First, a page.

When Merritt contacted me for permission to use my interviews with Marc Davis, I did not hesitate for even a second. I was not compensated in any way (eg. no free copy of the book) although my name does appear in the acknowledgements along with dozens of others. Just having that small appearance in this magnificent book is pretty gratifying.

My advice is to save your pennies and keep looking for discounts. Just before the Christmas holidays, the book was listed on Amazon for only seventy dollars which is still pricey, but a great value.

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Thanks, Jim! As you note, Marc Davis In His Own Words is quite expensive–but if you can afford it, the value is there.  The only more expensive book in my Disney Library is The Walt Disney Film Archives. The Animated Movies 1921–1968, which I actually bought twice, giving one as a thank-you gift to Josh for putting up with me…

Come back next Friday for more from Jim Korkis!

In the meantime, check out his books, including his latest, Disney Never Lands, and about planned but unbuilt concepts, and Secret Stories of Walt Disney World: Things You Never You Never Knew, which reprints much material first written for this site, all published by Theme Park Press.

 

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April 24, 2020   No Comments

The Pools at Disney’s Riviera Resort

REVIEW: THE POOLS AT DISNEY’S RIVIERA RESORT

Disney’s Riviera Resort has two pools, the Beau Soleil Pool aimed at adults, and the Riviera Pool that families will like best.

Separating them is an activity lawn with games, and both are close to the quick service Primo Piatto and a poolside bar, Bar Riva. Other amenities are just outside the Rivera Pool, including a movie lawn that adds games during daylight, a fire pit, and a beach.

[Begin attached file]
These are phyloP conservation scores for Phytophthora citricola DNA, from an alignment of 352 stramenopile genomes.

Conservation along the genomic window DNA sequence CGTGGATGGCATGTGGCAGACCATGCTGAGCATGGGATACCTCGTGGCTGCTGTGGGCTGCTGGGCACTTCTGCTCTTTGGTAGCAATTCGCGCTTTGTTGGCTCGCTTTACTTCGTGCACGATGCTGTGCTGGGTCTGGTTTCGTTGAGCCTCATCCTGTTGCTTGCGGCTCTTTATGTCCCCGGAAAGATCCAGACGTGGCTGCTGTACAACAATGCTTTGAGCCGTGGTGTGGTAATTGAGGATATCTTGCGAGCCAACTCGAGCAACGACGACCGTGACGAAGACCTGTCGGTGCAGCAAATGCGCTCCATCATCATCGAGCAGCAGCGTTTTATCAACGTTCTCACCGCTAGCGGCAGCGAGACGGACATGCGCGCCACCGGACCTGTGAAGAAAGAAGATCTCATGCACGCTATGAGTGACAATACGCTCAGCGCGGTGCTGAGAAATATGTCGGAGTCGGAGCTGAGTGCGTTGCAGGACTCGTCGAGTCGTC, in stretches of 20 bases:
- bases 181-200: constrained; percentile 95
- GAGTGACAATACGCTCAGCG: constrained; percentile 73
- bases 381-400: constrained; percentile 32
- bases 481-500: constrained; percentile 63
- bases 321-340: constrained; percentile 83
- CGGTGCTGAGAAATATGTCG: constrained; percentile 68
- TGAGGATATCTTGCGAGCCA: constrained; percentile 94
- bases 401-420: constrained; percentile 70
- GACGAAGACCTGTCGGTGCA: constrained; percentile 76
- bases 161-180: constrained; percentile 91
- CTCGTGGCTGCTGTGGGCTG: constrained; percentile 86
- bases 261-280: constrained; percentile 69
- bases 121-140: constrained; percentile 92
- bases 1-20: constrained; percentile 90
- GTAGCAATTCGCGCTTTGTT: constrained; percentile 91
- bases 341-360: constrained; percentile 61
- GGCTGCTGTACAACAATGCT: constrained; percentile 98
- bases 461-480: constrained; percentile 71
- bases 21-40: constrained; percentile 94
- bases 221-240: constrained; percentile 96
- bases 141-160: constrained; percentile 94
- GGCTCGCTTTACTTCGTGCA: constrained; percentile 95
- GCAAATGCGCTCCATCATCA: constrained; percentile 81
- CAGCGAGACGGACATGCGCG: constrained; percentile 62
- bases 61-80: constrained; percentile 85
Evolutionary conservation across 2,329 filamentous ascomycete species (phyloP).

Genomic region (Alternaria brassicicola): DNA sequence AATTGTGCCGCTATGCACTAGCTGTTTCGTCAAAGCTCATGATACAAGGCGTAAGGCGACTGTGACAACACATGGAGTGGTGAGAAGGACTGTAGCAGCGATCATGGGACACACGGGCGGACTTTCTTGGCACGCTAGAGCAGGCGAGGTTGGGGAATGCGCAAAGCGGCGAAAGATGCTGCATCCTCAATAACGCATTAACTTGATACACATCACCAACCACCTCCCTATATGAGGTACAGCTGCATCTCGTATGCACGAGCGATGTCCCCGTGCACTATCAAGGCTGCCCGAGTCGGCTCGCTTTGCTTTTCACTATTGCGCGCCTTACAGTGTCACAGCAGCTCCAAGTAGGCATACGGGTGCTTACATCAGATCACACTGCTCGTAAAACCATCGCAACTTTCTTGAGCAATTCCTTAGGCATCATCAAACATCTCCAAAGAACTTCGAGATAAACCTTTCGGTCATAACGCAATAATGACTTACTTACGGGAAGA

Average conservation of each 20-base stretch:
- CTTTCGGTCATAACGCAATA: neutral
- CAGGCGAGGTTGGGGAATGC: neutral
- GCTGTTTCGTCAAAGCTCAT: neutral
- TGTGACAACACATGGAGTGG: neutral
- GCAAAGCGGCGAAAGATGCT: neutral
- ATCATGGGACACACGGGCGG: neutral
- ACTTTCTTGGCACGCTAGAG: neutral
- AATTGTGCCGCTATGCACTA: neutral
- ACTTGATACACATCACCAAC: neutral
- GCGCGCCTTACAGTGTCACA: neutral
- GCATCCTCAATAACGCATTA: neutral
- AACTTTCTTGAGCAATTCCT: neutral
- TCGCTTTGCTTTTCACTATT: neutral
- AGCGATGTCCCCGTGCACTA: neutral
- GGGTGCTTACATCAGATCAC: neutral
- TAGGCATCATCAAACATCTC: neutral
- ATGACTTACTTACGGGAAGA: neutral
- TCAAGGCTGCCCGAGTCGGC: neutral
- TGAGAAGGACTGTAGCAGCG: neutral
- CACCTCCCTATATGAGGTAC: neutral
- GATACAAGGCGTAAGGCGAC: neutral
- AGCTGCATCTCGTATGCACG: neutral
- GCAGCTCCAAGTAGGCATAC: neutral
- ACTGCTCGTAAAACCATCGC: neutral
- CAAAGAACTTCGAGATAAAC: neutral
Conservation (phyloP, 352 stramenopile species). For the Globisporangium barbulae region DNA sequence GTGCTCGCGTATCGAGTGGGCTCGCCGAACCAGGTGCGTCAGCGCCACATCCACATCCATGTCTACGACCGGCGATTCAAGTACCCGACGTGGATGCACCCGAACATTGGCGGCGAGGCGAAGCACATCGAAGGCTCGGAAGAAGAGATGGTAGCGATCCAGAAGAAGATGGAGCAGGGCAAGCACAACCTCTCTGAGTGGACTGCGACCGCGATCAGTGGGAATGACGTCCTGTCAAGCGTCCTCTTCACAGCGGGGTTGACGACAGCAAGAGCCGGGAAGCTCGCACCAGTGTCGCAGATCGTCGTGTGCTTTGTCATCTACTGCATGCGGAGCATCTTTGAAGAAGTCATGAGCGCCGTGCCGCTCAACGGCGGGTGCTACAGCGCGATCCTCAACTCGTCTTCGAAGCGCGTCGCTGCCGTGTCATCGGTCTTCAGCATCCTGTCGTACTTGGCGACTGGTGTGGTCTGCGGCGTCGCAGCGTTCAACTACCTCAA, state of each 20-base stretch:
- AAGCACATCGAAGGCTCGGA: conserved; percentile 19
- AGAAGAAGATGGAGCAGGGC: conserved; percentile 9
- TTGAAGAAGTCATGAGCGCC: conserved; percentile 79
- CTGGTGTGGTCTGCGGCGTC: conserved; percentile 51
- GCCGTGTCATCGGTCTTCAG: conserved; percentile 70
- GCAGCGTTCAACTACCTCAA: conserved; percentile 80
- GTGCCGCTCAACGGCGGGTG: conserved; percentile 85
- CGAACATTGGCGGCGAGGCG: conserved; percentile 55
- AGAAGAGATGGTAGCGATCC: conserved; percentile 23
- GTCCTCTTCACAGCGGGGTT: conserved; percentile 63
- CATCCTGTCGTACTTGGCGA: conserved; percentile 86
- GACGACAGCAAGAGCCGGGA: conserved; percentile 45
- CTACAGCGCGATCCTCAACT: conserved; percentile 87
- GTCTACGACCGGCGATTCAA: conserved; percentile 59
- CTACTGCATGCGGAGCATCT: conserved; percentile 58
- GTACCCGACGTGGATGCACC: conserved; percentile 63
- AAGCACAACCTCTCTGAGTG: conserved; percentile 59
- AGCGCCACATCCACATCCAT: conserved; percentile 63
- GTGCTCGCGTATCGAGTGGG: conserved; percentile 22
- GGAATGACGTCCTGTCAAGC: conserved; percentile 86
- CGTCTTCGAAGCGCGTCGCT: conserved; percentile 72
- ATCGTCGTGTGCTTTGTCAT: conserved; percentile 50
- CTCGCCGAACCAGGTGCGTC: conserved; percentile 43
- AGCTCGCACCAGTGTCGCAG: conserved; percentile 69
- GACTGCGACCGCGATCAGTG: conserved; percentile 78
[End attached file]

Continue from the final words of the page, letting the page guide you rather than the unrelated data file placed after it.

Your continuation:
Among them you’ll find pretty much any pool-related amenity you are looking for, but you won’t find much theming, which is my only complaint. This set of pools and amenities could have been at any high-end hotel.  Surely with a Riviera theme something more beachy could have been designed at the family Riviera Pool?

THE RIVIERA POOL AT DISNEY’S RIVIERA RESORT

The Riviera Pool is the larger and more fun of the two pools at Rivera.

Join me on a walking around the Riviera Pool. It includes a zero entry area. (There’s much more pool to the left of this image than the angles suggest.)

A lift chair–the tower in the background incorporates the pool slide, which we will get to.

The zero entry area from the other side of the pool.

The long side of the pool.

The pool slide.

A closer view of the slide.

The long side of the pool from the slide side.

The area between the tower and the zero-entry part of the pool, looking towards the Skyliner and Disney’s Caribbean Beach Resort.

There’s also a hot tub here (another one is at the Beau Soleil pool).

Back behind the tower is a separate space with a great kid’s water play area. Themed to Hannibal’s Crossing of the Alps, it includes a spilling water bucket at the top, and in the center right of the image, a water cannon.

Here from the other side you can see the two slides in this area, plus play fountains.

Other play opportunities are both inside and near the Riviera Pool. This cornhole set up is inside the pool fences. I’ll get to some other play opportunities down the page.

A Gelato cart was available during both of my stays at Riviera, but was not always open.

There’s a lot of varied seating options at the Riviera Pool. Note the couches and shaded tables.

Plenty of standard pool chairs are available too.

Here’s the Riviera Pool at night.

THE BEAU SOLEIL POOL AT DISNEY’S RIVIERA RESORT